Sprint begins briefing sales associates on iPhone 4 for October launch

“A Sprint Nextel sales associate told TUAW that the carrier has started briefing its employees on an imminent Sprint iPhone 4 launch,” Erica Sadun reports for TUAW.

“The briefing reportedly told the sales team that Sprint will begin offering the iPhone 4 in October 2011 with standard Sprint data plans,” Sadun reports. “They will include a $10 data smartphone premium that is not specific to iPhone.”

Sadun reports, “If the associate’s information is accurate, Sprint will not get the iPhone 5 until 2012, most likely by early spring.”

Read more in the full article here.


  1. Maybe AT&T has an exclusive on the iPhone 5 being part of the deal to restructure so verizon can get the iPhone.

    I don’t know I am pulling for all carriers to get it at the same date.

  2. Well, this would make very much sense to me. GSM model is due for a refresh, so the rumours about iPhone 5 (or 4S) seem likely rather accurate, for an October launch.

    As for the CDMA models, they aren’t due for a refresh until at least February (the anniversary of the first CDMA model on Verizon). If Sprint is to get an iPhone, they are either getting iPhone 4 right away (as it is already available), or waiting until next year to get the 5 at the same time Verizon will get theirs.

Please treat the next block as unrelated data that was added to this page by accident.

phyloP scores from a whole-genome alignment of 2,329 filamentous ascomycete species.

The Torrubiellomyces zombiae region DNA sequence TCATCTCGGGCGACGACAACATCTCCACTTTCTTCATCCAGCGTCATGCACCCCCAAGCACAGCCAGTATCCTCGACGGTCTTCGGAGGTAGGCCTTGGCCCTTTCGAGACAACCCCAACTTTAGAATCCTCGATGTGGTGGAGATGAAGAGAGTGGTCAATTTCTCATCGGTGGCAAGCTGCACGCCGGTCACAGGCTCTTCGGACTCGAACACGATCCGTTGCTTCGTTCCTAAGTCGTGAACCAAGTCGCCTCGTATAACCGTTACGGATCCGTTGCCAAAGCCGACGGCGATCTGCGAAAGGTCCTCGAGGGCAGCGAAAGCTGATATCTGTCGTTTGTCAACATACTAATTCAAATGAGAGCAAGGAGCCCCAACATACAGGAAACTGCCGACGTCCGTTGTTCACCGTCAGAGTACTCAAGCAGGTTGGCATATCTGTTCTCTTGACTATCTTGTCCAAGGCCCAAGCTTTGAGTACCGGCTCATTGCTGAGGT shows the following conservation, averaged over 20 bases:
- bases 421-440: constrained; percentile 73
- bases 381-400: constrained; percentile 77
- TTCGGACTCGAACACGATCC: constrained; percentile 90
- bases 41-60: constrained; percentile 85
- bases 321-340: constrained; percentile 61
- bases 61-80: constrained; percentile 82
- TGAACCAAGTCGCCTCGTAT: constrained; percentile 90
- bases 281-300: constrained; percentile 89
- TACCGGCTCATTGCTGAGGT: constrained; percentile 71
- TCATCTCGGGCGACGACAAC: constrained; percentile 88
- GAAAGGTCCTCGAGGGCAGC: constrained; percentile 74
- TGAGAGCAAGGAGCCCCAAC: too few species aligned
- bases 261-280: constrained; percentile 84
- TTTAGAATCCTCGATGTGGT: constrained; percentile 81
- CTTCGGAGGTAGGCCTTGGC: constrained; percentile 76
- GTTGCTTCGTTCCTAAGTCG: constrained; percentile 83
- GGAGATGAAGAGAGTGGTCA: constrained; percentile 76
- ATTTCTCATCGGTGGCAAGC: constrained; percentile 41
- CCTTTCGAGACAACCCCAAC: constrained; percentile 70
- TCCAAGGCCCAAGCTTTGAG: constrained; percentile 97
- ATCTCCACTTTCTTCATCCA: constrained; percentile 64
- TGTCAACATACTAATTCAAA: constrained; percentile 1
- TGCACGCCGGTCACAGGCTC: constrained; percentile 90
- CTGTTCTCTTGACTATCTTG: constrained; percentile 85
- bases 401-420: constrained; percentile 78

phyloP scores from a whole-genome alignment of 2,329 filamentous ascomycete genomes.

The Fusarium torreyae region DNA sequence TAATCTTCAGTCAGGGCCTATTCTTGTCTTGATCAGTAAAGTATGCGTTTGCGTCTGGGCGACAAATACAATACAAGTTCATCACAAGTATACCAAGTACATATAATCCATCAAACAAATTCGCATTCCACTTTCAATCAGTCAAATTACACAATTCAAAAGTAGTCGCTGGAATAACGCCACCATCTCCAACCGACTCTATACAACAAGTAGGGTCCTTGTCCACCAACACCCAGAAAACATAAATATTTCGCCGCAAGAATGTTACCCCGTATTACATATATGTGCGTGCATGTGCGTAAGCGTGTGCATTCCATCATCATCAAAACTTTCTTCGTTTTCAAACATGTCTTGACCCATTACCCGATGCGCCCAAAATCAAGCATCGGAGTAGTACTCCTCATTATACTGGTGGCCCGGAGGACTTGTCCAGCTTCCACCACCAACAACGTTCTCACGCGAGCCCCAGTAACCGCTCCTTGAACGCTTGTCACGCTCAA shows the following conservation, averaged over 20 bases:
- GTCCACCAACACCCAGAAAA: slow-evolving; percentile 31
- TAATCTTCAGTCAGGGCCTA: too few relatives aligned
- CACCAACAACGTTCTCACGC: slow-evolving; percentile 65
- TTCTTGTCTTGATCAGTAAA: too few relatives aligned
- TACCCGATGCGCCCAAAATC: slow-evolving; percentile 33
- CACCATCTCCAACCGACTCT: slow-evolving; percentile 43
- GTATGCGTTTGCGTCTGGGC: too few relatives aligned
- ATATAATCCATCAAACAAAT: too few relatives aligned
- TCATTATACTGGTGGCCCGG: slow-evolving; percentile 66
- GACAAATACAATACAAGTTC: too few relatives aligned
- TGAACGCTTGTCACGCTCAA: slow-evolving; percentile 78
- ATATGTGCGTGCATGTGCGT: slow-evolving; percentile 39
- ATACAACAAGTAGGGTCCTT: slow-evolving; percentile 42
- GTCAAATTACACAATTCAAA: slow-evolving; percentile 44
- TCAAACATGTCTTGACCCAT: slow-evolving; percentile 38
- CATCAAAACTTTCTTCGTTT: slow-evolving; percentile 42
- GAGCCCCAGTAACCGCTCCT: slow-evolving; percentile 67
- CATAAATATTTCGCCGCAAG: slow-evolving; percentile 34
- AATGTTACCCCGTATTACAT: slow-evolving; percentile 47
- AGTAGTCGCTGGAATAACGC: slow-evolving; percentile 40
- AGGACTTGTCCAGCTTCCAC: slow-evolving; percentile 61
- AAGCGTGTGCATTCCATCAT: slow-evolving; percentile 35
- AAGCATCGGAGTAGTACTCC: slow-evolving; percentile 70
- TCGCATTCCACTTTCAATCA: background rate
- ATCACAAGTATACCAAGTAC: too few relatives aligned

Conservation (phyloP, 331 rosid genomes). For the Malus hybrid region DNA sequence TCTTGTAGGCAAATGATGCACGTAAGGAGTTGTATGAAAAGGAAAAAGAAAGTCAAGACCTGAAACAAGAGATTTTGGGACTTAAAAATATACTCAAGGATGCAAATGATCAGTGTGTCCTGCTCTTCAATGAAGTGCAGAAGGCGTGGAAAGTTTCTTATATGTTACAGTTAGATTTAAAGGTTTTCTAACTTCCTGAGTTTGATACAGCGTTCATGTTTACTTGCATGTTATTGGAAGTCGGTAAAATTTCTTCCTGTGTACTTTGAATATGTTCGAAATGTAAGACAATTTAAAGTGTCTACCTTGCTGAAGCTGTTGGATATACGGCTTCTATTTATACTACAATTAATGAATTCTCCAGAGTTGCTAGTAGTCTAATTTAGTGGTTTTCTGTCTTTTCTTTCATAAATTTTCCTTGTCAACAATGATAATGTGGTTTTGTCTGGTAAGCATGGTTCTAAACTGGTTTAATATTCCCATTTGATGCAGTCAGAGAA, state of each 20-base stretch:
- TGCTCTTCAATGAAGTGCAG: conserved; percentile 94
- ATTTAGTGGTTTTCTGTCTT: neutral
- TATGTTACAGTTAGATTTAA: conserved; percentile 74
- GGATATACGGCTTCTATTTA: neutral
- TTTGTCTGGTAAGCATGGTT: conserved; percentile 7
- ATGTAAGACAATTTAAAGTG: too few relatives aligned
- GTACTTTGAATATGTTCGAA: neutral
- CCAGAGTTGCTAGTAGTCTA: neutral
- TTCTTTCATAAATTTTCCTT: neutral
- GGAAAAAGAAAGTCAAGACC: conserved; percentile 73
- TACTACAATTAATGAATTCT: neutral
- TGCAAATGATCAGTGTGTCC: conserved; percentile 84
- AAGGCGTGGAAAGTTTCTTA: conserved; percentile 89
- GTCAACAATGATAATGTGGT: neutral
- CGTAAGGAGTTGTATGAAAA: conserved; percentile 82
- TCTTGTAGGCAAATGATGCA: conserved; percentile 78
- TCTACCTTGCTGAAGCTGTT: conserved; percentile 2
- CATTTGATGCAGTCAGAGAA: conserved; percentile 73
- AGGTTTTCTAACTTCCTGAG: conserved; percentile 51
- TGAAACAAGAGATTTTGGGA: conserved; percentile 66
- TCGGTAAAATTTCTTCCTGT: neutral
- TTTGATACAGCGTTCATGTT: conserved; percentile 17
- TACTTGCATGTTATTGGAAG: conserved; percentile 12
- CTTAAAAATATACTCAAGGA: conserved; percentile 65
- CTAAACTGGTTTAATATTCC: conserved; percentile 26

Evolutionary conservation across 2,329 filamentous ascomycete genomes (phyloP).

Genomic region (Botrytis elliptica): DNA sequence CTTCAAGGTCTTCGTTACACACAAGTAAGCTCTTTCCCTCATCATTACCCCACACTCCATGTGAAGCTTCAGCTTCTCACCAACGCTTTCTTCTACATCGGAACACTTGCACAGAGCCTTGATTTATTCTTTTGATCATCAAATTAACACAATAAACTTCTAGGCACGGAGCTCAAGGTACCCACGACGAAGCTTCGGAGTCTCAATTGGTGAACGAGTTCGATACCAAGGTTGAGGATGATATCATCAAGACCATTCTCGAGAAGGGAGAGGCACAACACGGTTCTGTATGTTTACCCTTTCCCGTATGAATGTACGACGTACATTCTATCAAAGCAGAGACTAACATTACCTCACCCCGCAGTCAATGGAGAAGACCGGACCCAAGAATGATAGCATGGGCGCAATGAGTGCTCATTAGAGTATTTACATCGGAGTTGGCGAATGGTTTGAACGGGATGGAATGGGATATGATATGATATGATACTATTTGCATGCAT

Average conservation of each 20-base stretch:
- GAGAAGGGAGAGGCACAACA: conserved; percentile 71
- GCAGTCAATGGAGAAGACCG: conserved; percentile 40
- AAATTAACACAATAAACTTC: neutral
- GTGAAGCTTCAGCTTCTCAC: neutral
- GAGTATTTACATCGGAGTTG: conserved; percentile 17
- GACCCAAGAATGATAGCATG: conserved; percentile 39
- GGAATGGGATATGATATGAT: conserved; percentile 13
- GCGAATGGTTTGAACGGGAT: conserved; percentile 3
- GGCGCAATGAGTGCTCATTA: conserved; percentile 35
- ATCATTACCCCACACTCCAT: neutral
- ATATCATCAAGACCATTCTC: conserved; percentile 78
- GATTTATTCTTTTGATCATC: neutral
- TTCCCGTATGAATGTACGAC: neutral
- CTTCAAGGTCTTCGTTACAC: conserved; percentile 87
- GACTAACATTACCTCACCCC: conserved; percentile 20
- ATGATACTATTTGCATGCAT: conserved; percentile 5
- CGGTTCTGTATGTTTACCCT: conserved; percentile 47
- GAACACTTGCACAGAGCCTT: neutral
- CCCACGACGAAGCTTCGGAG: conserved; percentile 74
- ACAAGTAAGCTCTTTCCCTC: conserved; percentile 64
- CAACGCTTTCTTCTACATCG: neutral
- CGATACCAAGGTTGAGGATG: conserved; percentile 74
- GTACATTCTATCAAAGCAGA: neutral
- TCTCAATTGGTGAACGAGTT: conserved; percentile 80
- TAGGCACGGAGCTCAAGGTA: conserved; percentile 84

In case someone doesn’t understand, CDMA devices (currently only sold to one single carrier in one single country in the world) aren’t the highest of priorities for Apple (probably because they are only sold to one single carrier, in one single country…). They have been behind with iOS updates, and seem to continue to be behind. It makes sense to focus on launching GSM device first (offered in almost 100 countries and on several hundred carriers), then taking care of the CDMA clients (single carrier, single country).

    The rumour that the new iPhone 5 will be a hybrid device (GSM/CDMA) seems to be losing steam recently. I wasn’t all that convinced before, since it would be quite wasteful to sell to hundreds of carriers and millions of people a device that has a chipset that nobody would use.

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